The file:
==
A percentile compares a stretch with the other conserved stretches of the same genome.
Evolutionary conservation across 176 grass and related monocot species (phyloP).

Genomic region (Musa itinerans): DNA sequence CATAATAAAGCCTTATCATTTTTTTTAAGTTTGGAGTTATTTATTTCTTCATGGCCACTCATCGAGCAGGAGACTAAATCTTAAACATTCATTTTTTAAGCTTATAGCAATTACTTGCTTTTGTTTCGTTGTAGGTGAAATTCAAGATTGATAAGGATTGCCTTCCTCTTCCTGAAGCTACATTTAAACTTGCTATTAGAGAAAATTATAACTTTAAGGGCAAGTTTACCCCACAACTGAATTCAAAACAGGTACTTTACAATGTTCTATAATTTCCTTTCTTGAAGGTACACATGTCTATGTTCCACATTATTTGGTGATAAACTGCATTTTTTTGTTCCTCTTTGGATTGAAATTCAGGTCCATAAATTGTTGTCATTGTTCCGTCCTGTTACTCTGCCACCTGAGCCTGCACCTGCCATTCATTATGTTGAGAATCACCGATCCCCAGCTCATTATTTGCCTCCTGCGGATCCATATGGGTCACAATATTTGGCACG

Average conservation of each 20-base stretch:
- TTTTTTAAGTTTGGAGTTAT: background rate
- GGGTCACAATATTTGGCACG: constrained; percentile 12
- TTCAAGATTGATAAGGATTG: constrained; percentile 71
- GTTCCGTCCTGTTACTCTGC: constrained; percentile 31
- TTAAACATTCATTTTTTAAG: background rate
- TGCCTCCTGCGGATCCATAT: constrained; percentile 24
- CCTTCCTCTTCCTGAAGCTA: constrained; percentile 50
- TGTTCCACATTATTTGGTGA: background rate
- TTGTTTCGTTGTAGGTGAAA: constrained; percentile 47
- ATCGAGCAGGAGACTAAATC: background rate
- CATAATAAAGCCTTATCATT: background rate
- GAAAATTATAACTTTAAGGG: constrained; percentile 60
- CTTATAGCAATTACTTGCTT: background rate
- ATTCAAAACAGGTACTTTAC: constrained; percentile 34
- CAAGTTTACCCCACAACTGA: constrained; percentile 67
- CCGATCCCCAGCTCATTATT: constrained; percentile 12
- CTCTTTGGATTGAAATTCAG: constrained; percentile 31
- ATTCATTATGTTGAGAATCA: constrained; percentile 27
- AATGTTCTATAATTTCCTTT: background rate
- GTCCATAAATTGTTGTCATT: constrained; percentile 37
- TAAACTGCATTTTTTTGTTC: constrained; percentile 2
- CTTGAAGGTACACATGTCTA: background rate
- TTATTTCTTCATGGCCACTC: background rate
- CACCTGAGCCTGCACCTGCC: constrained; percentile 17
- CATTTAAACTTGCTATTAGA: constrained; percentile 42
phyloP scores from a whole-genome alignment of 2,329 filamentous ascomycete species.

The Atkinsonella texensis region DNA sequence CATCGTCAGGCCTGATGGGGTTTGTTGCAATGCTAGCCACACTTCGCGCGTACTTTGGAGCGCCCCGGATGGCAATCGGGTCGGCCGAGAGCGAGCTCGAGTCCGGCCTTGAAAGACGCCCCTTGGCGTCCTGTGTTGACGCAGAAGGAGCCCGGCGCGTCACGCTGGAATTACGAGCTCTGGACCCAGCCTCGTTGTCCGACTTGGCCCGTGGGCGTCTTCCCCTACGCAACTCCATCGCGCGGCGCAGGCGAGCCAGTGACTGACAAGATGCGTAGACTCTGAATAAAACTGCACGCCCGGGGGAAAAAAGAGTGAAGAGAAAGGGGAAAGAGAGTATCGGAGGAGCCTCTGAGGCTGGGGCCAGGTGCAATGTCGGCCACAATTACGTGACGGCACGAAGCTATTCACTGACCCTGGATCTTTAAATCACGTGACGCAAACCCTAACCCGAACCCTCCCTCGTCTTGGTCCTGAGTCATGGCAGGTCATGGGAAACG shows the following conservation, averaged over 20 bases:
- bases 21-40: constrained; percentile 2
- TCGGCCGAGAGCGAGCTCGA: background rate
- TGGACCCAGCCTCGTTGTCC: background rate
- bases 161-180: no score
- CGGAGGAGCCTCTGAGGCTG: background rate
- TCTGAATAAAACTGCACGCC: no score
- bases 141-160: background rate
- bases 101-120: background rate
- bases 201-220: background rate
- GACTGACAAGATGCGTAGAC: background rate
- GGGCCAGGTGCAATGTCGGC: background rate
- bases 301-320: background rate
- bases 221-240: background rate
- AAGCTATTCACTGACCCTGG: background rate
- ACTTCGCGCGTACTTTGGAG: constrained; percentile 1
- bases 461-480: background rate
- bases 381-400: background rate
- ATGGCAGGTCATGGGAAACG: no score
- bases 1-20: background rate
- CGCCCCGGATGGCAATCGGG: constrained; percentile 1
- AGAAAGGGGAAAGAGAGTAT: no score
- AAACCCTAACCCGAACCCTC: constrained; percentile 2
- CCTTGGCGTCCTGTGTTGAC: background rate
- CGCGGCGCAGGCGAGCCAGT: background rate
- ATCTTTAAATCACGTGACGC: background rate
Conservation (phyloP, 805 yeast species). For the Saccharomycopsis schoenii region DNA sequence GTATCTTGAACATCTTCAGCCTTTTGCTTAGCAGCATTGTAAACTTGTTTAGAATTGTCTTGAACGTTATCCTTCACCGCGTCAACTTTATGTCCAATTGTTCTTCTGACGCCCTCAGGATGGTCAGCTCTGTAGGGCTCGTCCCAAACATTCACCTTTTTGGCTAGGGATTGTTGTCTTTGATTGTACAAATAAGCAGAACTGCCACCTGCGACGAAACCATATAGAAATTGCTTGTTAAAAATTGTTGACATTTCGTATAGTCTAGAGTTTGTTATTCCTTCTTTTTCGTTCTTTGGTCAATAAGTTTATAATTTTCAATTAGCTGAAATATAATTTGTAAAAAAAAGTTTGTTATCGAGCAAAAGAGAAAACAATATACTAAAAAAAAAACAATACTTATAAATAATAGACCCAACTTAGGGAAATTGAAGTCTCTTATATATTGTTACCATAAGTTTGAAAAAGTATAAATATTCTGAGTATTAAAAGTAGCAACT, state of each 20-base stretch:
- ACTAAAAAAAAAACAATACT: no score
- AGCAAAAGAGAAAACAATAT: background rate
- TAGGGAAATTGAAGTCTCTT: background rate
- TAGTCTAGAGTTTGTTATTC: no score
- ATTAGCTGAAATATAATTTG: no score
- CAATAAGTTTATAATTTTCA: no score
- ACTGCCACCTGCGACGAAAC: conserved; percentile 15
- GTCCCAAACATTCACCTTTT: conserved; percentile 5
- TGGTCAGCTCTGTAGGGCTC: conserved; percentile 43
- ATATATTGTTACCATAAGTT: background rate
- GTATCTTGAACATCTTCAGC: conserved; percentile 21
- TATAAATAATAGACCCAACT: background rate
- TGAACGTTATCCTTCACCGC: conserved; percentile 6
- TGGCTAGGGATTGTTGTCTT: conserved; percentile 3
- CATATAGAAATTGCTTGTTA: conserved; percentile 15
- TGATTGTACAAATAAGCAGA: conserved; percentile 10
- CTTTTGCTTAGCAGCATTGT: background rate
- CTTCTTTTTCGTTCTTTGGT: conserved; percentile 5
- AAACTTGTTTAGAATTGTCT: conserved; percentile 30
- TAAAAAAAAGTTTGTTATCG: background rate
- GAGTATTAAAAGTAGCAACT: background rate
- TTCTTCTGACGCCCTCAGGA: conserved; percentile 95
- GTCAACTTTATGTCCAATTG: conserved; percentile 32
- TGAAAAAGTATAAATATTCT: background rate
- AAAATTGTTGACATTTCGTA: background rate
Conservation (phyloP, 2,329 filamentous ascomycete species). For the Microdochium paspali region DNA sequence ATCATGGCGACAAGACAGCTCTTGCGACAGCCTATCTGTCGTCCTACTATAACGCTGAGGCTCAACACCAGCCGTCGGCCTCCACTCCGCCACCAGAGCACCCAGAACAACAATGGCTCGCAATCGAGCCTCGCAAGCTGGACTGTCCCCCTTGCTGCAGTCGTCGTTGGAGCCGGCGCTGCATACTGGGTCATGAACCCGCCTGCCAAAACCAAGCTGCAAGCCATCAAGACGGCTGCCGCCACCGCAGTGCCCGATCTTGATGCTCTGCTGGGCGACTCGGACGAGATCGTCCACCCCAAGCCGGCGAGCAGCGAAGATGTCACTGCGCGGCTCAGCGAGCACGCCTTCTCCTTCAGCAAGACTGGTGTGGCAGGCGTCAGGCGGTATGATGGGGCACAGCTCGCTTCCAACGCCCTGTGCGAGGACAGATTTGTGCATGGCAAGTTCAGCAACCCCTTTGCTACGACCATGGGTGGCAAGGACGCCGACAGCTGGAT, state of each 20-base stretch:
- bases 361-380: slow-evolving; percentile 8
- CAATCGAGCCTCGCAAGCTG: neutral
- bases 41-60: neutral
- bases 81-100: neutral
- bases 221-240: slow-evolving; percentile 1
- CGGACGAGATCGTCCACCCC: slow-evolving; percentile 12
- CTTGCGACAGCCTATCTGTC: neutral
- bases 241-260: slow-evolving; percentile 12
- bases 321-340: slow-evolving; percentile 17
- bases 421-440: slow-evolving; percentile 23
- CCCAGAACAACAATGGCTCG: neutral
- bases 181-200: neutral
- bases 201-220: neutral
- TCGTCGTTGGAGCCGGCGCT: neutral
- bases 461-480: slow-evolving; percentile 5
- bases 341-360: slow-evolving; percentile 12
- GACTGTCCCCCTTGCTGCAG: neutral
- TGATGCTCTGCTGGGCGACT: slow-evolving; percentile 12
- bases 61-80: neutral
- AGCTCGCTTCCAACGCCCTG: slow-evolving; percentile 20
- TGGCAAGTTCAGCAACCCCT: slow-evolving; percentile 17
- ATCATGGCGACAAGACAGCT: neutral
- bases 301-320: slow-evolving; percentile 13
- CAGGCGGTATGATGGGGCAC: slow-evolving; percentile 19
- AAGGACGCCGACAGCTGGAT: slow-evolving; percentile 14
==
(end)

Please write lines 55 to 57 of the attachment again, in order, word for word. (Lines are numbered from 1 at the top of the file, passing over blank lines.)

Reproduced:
- CGCGGCGCAGGCGAGCCAGT: background rate
- ATCTTTAAATCACGTGACGC: background rate
Conservation (phyloP, 805 yeast species). For the Saccharomycopsis schoenii region DNA sequence GTATCTTGAACATCTTCAGCCTTTTGCTTAGCAGCATTGTAAACTTGTTTAGAATTGTCTTGAACGTTATCCTTCACCGCGTCAACTTTATGTCCAATTGTTCTTCTGACGCCCTCAGGATGGTCAGCTCTGTAGGGCTCGTCCCAAACATTCACCTTTTTGGCTAGGGATTGTTGTCTTTGATTGTACAAATAAGCAGAACTGCCACCTGCGACGAAACCATATAGAAATTGCTTGTTAAAAATTGTTGACATTTCGTATAGTCTAGAGTTTGTTATTCCTTCTTTTTCGTTCTTTGGTCAATAAGTTTATAATTTTCAATTAGCTGAAATATAATTTGTAAAAAAAAGTTTGTTATCGAGCAAAAGAGAAAACAATATACTAAAAAAAAAACAATACTTATAAATAATAGACCCAACTTAGGGAAATTGAAGTCTCTTATATATTGTTACCATAAGTTTGAAAAAGTATAAATATTCTGAGTATTAAAAGTAGCAACT, state of each 20-base stretch: